New Work and Critical Questions in American Indian and Indigenous Studies. February 25, 2016
Building on the Past for the Future: New Work and Critical Questions in American Indian and Indigenous Studies
Thursday, February 25, 2016, at 4:00pm
Crosby Seminar Room, 240 Northrop
Free and open to the public
Join UMN faculty David Chang, Jean O’Brien, and Brenda Child in conversation as they discuss their recent work in the dynamic field of American Indian and Indigenous Studies, addressing critical questions through lenses of research, memoir, activism, and pedagogy.
David Chang is Associate Professor of History, American Studies, and American Indian Studies at the University of Minnesota. His second book, The World and All the Things Upon It: Native Hawaiian Geographies of Exploration (May 2016 University of Minnesota Press), traces how Kanaka Maoli (indigenous Hawaiian people) in the nineteenth century explored the outside world, generated their own understandings of it, and placed themselves strategically in the discursive constructions of global geography they created.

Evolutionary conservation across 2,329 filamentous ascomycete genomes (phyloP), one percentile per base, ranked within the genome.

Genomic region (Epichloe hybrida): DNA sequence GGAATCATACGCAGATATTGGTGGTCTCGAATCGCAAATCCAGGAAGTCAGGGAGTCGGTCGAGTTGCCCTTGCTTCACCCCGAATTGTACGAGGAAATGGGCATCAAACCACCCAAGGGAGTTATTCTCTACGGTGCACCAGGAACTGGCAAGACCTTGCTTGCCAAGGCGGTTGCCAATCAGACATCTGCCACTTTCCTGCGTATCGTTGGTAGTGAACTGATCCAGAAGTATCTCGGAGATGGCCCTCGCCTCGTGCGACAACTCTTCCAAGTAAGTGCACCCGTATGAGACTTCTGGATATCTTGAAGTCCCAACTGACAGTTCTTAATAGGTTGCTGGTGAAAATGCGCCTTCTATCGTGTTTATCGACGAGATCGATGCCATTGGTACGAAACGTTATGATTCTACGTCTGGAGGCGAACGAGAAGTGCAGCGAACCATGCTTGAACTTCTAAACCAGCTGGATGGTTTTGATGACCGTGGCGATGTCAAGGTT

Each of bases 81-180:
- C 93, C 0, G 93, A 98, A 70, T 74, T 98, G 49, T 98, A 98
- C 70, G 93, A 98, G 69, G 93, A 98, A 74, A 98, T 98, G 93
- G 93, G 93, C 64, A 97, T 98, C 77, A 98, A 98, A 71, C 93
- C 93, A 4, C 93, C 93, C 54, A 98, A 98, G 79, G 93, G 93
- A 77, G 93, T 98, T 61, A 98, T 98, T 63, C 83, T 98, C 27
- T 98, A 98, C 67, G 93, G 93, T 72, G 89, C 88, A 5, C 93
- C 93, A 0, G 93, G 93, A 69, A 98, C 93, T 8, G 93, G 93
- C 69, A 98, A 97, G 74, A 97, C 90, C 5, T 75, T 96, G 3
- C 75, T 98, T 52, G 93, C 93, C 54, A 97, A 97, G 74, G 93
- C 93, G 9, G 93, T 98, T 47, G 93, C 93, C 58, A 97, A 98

Brenda Child is Associate Professor of American Studies and American Indian Studies at the University of Minnesota. She is author of Holding Our World Together: Ojibwe Women and the Survival of Community, Boarding School Seasons: American Indian Families, 1900-1940, and Away From Home: American Indian Boarding School Experiences, 1879-2000.
Jean O’Brien is Professor of History, American Studies, and American Indian Studies at the University of Minnesota. In 2015, she was named McKnight Distinguished University Professor, and in 2014 received the Western History Association’s Lifetime Achievement Award in American Indian History. She is author of Firsting and Lasting: Writing Indians out of Existence in New England as well as Dispossession by Degrees: Indian Land and Identity in Natick, Massachusetts, 1650–1790.
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